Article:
- 1.2 km circuit
- Suitable for
- Walking, Hiking
- Grade 1, Easy Walk
- Park (national park, conservation park, forest, reserve)
- Brookfield Conservation Park
- Download maps & GPS files
- 2 GPS files
- 1 website link
- 2 photosJump to Photos section
- Travel options
- Travel time from Adelaide
- 1-2 hours
About the Walking Trail
This walk takes you through the bush from the picnic area to the charcoal pits. There is a bench seat at the half-way point and a directional sign at each end. The site has 15 pits lined with brick and stone, and the average pit is 3 x 4 metres and 2 metres deep.
The pits were dug in the 1920s by a French World War I veteran who moved to Australia with his wife to begin a new life. To make a living, the man dug these deep pits to create coal, to sell.
The bottom of the pit was filled with dry wood and freshly cut mallee was placed on top. Galvanised iron sheets covered the wood which was ignited. When alight, the whole pit was covered in soil. After it was burnt and cooled, the charcoal was graded to remove soil and stones. It was sold, in sacks, to the public in Adelaide or local towns.
The carpark is 7km into the park along dirt roads. Once you pass the sheering shed and former homestead, drive the Bluebush Drive or the Mallee Drive to reach the main carpark and picnic area.
The Brookfield Conservation Park sits in a semi-arid plain of mallee, sugarwood and bluelush. It started in 1971 when the Chicaho Zoological Society purchased the Glen Leslie sheep station and named the property as the Brookfield Zoo Wombat Reserve, preserving an environment for the southern hairy-nosed wombat. The wombat is one of the few mammals that is truly South Australian and our state faunal emblem. The property was gifted to South Australia in 1977 due to rising costs, and was proclaimed as the Brookfield Conservation Park.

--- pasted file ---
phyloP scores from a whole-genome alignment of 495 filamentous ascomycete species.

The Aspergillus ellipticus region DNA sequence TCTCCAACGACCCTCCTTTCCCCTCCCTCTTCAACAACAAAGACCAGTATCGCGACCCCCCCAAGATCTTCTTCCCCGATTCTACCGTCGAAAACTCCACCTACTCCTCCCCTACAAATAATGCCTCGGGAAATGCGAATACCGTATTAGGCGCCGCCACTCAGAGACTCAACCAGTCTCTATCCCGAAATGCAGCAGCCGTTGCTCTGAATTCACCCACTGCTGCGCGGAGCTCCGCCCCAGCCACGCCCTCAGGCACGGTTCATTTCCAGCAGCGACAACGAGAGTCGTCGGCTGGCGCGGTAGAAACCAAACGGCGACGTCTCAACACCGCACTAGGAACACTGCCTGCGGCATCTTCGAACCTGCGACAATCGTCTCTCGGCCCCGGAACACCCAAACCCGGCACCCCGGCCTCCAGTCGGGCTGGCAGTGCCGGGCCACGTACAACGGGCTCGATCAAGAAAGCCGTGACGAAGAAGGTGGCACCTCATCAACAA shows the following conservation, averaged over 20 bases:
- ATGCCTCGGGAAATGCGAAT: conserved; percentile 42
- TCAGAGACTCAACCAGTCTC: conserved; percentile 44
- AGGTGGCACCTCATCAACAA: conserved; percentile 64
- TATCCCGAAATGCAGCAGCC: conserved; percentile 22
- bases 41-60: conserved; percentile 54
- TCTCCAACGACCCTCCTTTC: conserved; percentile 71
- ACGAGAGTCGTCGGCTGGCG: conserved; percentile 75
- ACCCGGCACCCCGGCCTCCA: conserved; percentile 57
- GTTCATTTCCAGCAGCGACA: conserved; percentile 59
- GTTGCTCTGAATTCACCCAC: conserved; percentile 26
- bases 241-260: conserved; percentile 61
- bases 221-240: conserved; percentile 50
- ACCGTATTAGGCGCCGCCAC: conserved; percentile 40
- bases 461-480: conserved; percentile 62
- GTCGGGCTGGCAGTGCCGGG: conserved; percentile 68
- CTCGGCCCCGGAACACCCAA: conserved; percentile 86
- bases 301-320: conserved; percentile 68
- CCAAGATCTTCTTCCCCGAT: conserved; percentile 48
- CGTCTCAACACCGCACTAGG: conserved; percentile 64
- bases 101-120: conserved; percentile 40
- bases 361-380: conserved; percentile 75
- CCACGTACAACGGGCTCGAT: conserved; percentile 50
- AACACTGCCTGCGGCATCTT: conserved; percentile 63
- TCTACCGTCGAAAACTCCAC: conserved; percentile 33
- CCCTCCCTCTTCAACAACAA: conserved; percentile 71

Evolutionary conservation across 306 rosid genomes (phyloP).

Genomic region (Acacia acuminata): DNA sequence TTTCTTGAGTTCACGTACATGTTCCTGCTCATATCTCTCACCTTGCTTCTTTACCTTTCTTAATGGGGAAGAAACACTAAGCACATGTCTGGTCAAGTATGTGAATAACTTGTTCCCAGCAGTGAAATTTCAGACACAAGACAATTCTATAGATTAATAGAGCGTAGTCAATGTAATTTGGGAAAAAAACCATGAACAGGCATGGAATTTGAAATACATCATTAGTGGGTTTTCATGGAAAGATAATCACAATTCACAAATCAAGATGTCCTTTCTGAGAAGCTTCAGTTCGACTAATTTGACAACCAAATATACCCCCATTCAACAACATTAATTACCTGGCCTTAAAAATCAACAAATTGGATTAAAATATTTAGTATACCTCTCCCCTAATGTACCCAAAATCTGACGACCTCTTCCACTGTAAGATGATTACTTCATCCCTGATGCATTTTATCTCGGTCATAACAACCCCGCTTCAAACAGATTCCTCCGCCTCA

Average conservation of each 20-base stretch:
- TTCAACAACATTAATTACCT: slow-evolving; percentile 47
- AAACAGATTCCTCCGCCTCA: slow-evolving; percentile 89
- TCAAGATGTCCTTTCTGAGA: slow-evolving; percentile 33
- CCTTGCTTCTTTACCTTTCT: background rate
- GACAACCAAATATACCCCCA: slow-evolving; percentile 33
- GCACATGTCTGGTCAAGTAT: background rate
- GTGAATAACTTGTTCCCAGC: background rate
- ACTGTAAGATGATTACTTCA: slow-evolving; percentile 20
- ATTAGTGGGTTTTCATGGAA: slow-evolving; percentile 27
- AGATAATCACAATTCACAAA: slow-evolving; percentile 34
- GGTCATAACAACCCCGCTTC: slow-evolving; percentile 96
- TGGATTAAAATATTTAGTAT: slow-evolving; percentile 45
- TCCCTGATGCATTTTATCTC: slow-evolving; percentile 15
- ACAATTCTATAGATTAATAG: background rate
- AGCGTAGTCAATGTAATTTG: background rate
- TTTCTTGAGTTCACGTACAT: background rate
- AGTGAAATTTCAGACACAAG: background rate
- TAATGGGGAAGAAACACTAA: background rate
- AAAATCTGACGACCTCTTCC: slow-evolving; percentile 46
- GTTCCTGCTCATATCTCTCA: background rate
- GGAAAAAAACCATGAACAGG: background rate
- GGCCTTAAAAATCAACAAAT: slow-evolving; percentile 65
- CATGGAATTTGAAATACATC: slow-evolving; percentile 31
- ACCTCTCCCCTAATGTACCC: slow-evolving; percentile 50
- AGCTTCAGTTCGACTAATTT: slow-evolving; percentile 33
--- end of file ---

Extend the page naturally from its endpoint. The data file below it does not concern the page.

All species of wombat have suffered population fragmentation since European settlement of Australia through hunting, culling, land clearing, introduction of toxic weeds and competition from other native and feral grazers. Since European settlement, around two-thirds of the mallee in south-eastern Australia has been cleared for agriculture. Remnants of this unique ecosystem remain in conversation parks and sanctuaries like this one.
This reserve, along with the two reserves to the south, Moorunde Wildlife Reserve and Yookamurra, together with numerous smaller private properties form a large contiguous area providing a protected habitat for wombats and many other native animals.